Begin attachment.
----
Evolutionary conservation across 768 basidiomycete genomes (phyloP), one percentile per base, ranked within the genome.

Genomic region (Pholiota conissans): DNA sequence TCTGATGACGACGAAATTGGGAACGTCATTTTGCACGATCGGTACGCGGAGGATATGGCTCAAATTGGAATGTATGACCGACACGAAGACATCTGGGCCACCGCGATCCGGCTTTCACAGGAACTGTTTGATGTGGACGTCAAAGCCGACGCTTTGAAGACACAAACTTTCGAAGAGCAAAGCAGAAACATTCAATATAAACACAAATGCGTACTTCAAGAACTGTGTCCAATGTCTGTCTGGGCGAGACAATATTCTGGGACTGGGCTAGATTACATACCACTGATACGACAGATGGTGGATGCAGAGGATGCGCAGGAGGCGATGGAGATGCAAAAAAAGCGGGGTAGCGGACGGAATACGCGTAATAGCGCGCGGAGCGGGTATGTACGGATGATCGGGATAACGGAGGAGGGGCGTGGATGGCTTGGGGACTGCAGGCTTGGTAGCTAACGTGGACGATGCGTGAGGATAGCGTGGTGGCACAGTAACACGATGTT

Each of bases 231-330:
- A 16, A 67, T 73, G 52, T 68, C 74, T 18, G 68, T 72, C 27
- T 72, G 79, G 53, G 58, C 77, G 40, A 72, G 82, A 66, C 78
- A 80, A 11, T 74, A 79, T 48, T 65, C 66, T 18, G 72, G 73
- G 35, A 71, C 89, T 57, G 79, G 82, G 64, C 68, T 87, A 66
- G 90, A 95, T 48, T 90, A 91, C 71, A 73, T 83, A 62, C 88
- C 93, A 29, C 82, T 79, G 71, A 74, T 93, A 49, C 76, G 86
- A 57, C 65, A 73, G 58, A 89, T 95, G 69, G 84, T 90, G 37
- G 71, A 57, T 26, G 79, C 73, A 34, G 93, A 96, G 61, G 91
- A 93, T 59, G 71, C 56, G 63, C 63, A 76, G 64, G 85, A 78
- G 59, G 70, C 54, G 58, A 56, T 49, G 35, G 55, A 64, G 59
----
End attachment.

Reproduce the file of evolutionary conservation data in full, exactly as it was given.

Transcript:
Evolutionary conservation across 768 basidiomycete genomes (phyloP), one percentile per base, ranked within the genome.

Genomic region (Pholiota conissans): DNA sequence TCTGATGACGACGAAATTGGGAACGTCATTTTGCACGATCGGTACGCGGAGGATATGGCTCAAATTGGAATGTATGACCGACACGAAGACATCTGGGCCACCGCGATCCGGCTTTCACAGGAACTGTTTGATGTGGACGTCAAAGCCGACGCTTTGAAGACACAAACTTTCGAAGAGCAAAGCAGAAACATTCAATATAAACACAAATGCGTACTTCAAGAACTGTGTCCAATGTCTGTCTGGGCGAGACAATATTCTGGGACTGGGCTAGATTACATACCACTGATACGACAGATGGTGGATGCAGAGGATGCGCAGGAGGCGATGGAGATGCAAAAAAAGCGGGGTAGCGGACGGAATACGCGTAATAGCGCGCGGAGCGGGTATGTACGGATGATCGGGATAACGGAGGAGGGGCGTGGATGGCTTGGGGACTGCAGGCTTGGTAGCTAACGTGGACGATGCGTGAGGATAGCGTGGTGGCACAGTAACACGATGTT

Each of bases 231-330:
- A 16, A 67, T 73, G 52, T 68, C 74, T 18, G 68, T 72, C 27
- T 72, G 79, G 53, G 58, C 77, G 40, A 72, G 82, A 66, C 78
- A 80, A 11, T 74, A 79, T 48, T 65, C 66, T 18, G 72, G 73
- G 35, A 71, C 89, T 57, G 79, G 82, G 64, C 68, T 87, A 66
- G 90, A 95, T 48, T 90, A 91, C 71, A 73, T 83, A 62, C 88
- C 93, A 29, C 82, T 79, G 71, A 74, T 93, A 49, C 76, G 86
- A 57, C 65, A 73, G 58, A 89, T 95, G 69, G 84, T 90, G 37
- G 71, A 57, T 26, G 79, C 73, A 34, G 93, A 96, G 61, G 91
- A 93, T 59, G 71, C 56, G 63, C 63, A 76, G 64, G 85, A 78
- G 59, G 70, C 54, G 58, A 56, T 49, G 35, G 55, A 64, G 59